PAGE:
Fishponds Mum: Visible Diversity Matters
By Claire Stewart-Hall
BY the time children have become socialised, they are beginning to understand the differences in families and the life experiences of their peers. The questions children ask unconsciously reveal their everyday, usual family experiences. Because every family is different, in every family there will be gaps in children’s knowledge. Then come a heap of questions.
Books are a really good way of ensuring that the different lives people live are represented and are seen regularly and thereby feel usual. I find it helpful to point out to my child when families all weirdly look the same in books and comment on how odd this is – none of our local families look or are the same – some have a mum, some people live with their granny, some live with their two dads, some live with their two mums, some live with a mum and a dad. Some have parents from different ethnic and racial backgrounds. Some families experience routines around faith and family traditions. I also point out how strange it is when all the pictures show white people and how odd and unusual this is for us, because our community and support network doesn’t look like this.
Once you begin consciously (un)doing this, the lack of diversity and representation in books is stark and you can see pretty quickly how dominantly able-bodied, white people and ‘mum and dad’ families feature and are pretty much reinforced as ‘normal’ everywhere you look. Quite a challenge to work around if your family or families around you aren’t like the pictures represented.
Likewise, I’m getting pretty tired (already?) of the whole masculinity and femininity rules: girl-means-pink/purple-means-princess-means-a-proper-girl-means-endless-stereotypes about how she is expected to be and behave towards everything. Same with poor boys: expected not to cry, questioned when holding a mermaid, called a brave solider when falls over. Yawn. I can indulge a bit of frill the same as the next person but does it really need to mean all the rest? Books such as Princess Boy start undoing some of these stereotypes and preparing children to talk about the things that might not be part of day to day experience in their family and encourage children to think about their reactions.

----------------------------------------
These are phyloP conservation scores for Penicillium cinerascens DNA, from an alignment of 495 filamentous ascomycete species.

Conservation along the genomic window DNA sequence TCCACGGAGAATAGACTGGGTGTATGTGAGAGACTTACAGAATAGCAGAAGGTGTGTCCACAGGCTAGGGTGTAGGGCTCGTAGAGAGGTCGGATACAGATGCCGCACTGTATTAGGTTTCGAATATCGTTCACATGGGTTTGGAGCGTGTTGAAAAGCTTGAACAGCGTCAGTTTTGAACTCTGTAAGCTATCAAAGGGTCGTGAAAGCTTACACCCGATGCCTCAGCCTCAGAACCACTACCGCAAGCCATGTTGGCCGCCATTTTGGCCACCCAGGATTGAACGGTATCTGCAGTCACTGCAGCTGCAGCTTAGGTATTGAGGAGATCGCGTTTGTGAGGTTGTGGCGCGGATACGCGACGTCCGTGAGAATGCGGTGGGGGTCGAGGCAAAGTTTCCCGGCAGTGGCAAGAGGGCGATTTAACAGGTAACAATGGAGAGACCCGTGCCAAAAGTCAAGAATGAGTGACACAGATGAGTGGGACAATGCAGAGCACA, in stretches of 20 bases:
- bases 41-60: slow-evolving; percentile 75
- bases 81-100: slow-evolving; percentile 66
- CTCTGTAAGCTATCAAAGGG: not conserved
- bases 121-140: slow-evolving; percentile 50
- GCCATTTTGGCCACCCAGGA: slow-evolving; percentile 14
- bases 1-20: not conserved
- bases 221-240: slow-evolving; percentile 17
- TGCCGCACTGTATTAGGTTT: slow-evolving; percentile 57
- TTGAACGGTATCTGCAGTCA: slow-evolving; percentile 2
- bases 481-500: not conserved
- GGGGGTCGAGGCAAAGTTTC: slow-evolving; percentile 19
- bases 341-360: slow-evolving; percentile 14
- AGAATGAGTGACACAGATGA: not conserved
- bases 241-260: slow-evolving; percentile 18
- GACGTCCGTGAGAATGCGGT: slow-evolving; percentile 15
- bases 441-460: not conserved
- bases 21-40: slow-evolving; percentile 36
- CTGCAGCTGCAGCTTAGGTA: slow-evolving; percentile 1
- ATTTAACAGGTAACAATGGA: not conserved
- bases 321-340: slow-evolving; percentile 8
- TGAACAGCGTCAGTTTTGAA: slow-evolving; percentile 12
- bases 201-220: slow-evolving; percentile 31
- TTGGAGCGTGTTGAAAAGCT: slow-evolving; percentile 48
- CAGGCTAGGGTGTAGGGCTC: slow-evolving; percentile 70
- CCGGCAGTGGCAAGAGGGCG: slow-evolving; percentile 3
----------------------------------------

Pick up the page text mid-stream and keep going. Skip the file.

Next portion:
Below are some really good books which aren’t all ‘issue’ non-fiction books, for example, a cracking story that just happens to have a child in it with two mums, rather than a book about a child with two mums.
2-10 years: The Great big Book of Families
0-3 years: Odd Dog Out by Ralph Biddulph
0-4 years: Mommy, Mama and Me and/or Daddy, Papa and Me both by Leslea Newman
3-10 years: We Belong Together by Todd Parr
3-6 years: Heather has Two Mummies
3-8 years: Ada Twist, Scientist and Rosie Revere, Engineer by Andrea Beaty
Thea Lemon and her Super Sweet Fairy Godmother, Otis Lemon and the Spectacular Submarine,
Otis Lemon and the Magic Scooter, all written by Mark Lemon
0-5 The Animal Boogie by Debbie Harter
11+: Two weeks with the Queen by Morris Gleitzman
Sugar Rush by Julie Burchill